In early 2001, Orbital firmly established itself as a major U.S. GEO satellite supplier with a contract from PanAmSat Corporation, which owned and operated one of the world's largest private fleets of commercial GEO communications satellites. Orbital was selected to supply one C-band GEO satellite designated Galaxy 12 to be located at 74° W longitude. In late 2001, PanAmSat exercised an option for two additional C-band spacecraft, Galaxy 14 and Galaxy 15. Following PanAmSat's merger with Intelsat in 2006, these satellites became part of the greater Intelsat fleet of satellites.
Galaxy 12 and 14 distribute entertainment and information to cable television systems, TV broadcast affiliates, direct-to-home TV operators, Internet service providers, telecommunications companies and corporations. The Galaxy 15 satellite carries an additional L-band payload as part of the U.S Federal Aviation Administration’s Geostationary Communications and Control Segment (GCCS) program.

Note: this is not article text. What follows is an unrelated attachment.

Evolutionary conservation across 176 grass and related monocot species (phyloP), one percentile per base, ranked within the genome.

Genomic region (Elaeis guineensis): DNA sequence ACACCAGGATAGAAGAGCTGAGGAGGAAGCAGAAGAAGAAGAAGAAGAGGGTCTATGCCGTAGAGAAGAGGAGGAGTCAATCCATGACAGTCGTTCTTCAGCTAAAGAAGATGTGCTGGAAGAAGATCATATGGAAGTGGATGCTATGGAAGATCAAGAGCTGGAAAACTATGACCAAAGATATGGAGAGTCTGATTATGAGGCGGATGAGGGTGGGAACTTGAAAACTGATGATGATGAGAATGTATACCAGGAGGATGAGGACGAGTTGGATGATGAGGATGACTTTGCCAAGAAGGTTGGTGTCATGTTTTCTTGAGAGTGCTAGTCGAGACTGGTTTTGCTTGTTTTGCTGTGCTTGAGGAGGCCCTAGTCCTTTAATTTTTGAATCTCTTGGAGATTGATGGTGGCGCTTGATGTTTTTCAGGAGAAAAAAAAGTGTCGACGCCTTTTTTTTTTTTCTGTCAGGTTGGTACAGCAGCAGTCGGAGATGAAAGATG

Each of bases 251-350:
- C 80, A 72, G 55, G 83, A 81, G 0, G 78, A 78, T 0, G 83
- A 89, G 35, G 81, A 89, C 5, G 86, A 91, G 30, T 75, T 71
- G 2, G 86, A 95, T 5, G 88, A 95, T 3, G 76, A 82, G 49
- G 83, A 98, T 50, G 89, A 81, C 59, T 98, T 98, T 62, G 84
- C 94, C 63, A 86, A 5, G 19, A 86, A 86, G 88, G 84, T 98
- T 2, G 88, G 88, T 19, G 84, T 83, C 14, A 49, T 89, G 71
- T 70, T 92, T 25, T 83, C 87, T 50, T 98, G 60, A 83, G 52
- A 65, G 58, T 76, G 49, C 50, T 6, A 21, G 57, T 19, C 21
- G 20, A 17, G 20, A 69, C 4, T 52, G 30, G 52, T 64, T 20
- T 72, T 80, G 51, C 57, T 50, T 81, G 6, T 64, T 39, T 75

Galaxy 15 relays Global Positioning Systems (GPS) navigation to in-flight aircraft, providing highly accurate guidance to pilots at airports and airstrips where there is currently no precision landing capability.
Repeater: two groups of 16-for-12 linearized traveling wave tube assemblies (TWTAs)
Stabilization: 3-axis, zero momentum
Launch mass: 1,730 kg (3,814 lbs) Galaxy 15 1,892 kg (4,171 lbs)
Mission life: 15 years (>15 years of fuel)
Galaxy 12 was successfully launched on April 9, 2003
Galaxy 14 was successfully launched on August 13, 2005
Galaxy 15 was successfully launched on October 13, 2005
Coverage: CONUS, Alaska and Hawaii
Customer: Intelsat - Luxembourg
Mission: C-band communications for CONUS, Alaska and Hawaii